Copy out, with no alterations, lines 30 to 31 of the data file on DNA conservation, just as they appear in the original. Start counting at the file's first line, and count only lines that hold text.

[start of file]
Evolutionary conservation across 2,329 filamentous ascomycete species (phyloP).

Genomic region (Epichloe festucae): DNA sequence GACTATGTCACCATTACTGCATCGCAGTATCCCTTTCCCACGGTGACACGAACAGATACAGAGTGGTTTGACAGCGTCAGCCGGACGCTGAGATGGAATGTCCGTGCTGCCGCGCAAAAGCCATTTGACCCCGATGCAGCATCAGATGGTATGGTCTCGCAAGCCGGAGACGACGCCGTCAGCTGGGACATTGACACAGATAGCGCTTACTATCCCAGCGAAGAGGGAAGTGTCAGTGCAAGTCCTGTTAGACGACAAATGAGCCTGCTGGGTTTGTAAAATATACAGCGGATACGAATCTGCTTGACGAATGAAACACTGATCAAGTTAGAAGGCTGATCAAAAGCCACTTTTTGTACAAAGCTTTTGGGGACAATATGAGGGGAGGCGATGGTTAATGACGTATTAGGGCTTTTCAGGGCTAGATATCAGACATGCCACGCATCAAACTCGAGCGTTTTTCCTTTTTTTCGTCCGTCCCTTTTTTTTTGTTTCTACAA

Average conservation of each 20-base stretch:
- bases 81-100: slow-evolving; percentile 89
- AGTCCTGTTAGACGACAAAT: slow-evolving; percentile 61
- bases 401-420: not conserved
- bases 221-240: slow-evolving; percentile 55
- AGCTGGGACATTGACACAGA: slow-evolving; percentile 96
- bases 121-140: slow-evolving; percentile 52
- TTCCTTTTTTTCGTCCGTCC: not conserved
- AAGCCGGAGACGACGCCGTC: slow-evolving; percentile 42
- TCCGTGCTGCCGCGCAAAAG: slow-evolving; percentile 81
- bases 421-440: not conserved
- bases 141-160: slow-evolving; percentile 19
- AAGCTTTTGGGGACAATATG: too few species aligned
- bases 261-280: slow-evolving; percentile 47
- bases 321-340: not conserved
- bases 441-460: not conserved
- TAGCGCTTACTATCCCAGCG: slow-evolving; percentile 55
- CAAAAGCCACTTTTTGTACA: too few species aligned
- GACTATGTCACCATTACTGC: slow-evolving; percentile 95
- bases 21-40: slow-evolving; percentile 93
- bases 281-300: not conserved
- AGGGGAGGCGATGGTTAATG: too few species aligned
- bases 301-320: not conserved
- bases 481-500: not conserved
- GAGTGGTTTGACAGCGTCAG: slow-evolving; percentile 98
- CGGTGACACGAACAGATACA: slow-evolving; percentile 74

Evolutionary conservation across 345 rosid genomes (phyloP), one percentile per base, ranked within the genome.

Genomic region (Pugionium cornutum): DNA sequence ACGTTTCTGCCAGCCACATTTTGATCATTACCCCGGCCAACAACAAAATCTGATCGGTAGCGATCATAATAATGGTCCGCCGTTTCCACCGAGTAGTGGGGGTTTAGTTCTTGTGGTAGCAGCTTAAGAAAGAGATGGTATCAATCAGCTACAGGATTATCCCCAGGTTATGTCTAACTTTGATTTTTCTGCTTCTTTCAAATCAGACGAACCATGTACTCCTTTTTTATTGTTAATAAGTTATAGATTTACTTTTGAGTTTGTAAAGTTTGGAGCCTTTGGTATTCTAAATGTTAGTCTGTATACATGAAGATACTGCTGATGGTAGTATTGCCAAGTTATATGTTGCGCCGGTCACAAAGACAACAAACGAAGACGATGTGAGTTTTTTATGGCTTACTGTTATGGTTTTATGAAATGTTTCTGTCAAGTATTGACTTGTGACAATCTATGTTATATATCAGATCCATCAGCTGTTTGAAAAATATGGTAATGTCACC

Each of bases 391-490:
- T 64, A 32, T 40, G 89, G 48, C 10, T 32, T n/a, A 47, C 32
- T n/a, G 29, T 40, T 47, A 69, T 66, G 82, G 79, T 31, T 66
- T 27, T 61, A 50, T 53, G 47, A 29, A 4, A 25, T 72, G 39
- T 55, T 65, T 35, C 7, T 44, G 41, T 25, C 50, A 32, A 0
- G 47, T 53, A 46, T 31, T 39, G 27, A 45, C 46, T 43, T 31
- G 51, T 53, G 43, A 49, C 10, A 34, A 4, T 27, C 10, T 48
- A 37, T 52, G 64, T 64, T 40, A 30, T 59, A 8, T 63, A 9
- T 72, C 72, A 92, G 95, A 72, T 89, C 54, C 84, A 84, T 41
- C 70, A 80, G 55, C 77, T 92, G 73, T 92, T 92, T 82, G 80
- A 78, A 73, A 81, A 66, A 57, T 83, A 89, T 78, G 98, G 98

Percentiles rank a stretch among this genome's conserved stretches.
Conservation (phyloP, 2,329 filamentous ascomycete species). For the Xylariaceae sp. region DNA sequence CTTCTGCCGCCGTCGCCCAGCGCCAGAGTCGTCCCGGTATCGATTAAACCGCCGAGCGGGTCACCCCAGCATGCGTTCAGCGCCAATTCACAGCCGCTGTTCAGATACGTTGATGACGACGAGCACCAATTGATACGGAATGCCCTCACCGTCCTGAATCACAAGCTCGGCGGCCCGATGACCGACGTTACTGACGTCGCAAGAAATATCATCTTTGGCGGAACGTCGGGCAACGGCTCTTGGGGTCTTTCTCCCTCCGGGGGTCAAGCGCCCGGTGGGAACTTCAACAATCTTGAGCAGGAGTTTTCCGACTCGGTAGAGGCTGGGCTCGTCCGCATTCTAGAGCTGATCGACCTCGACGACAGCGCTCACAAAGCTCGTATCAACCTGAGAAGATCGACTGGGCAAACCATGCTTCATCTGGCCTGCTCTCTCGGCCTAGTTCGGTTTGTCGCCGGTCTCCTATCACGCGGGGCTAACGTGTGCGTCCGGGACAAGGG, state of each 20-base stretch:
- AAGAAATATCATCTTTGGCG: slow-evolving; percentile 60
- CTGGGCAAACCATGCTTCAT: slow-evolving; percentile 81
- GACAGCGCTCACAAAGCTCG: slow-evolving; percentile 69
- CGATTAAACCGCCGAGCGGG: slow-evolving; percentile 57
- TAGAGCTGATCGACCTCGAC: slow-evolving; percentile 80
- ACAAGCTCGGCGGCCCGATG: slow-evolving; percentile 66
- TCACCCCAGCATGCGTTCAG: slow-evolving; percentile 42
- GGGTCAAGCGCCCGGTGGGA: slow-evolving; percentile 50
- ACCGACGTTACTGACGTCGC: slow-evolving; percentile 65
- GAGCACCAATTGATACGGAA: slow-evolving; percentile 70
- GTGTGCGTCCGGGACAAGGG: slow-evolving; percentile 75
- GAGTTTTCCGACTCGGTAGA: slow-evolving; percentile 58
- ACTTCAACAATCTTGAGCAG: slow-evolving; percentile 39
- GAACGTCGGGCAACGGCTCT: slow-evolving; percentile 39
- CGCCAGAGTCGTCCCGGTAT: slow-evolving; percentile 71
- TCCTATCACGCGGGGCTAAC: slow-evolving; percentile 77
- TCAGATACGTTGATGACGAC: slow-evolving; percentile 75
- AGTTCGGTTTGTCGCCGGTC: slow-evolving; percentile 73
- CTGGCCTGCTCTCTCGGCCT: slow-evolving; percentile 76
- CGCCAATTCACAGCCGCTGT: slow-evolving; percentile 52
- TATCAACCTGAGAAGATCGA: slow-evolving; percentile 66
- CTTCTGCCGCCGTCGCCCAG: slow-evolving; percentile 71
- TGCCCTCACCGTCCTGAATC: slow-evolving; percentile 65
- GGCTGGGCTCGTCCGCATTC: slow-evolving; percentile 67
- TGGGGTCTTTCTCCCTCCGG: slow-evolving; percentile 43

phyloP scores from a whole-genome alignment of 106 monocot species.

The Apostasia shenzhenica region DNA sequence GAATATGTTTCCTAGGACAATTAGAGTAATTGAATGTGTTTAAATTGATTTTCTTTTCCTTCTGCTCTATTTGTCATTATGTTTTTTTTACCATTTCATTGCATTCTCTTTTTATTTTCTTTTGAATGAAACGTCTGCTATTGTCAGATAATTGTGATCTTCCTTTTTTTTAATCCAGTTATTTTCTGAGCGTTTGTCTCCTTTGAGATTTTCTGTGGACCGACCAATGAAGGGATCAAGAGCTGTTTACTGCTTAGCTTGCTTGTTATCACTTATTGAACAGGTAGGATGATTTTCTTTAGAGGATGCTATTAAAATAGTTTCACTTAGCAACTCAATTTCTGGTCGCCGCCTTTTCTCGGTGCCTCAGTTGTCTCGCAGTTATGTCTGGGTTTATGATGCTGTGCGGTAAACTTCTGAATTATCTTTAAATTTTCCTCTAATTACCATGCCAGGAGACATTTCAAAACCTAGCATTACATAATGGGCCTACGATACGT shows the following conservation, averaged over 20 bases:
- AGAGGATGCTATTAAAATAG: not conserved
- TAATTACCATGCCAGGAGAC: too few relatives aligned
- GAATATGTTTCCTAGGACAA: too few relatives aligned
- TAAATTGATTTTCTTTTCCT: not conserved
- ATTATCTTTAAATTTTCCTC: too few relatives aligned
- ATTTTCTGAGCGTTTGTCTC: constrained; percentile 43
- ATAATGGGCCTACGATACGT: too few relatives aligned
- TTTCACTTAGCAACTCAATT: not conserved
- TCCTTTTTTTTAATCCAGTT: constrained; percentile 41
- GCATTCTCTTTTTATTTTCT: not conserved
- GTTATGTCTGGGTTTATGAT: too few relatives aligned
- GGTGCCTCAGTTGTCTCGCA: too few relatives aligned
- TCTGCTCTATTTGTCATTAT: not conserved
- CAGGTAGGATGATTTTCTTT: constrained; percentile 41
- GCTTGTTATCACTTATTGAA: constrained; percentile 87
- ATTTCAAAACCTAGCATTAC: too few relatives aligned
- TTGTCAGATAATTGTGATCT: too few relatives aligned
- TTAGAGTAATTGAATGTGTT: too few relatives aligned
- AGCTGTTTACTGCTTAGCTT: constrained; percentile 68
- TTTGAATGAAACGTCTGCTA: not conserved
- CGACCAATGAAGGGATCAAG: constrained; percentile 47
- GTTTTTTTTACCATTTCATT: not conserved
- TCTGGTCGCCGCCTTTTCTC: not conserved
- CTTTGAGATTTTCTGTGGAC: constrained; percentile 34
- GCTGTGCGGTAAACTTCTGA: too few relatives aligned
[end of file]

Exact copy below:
Genomic region (Pugionium cornutum): DNA sequence ACGTTTCTGCCAGCCACATTTTGATCATTACCCCGGCCAACAACAAAATCTGATCGGTAGCGATCATAATAATGGTCCGCCGTTTCCACCGAGTAGTGGGGGTTTAGTTCTTGTGGTAGCAGCTTAAGAAAGAGATGGTATCAATCAGCTACAGGATTATCCCCAGGTTATGTCTAACTTTGATTTTTCTGCTTCTTTCAAATCAGACGAACCATGTACTCCTTTTTTATTGTTAATAAGTTATAGATTTACTTTTGAGTTTGTAAAGTTTGGAGCCTTTGGTATTCTAAATGTTAGTCTGTATACATGAAGATACTGCTGATGGTAGTATTGCCAAGTTATATGTTGCGCCGGTCACAAAGACAACAAACGAAGACGATGTGAGTTTTTTATGGCTTACTGTTATGGTTTTATGAAATGTTTCTGTCAAGTATTGACTTGTGACAATCTATGTTATATATCAGATCCATCAGCTGTTTGAAAAATATGGTAATGTCACC

Each of bases 391-490: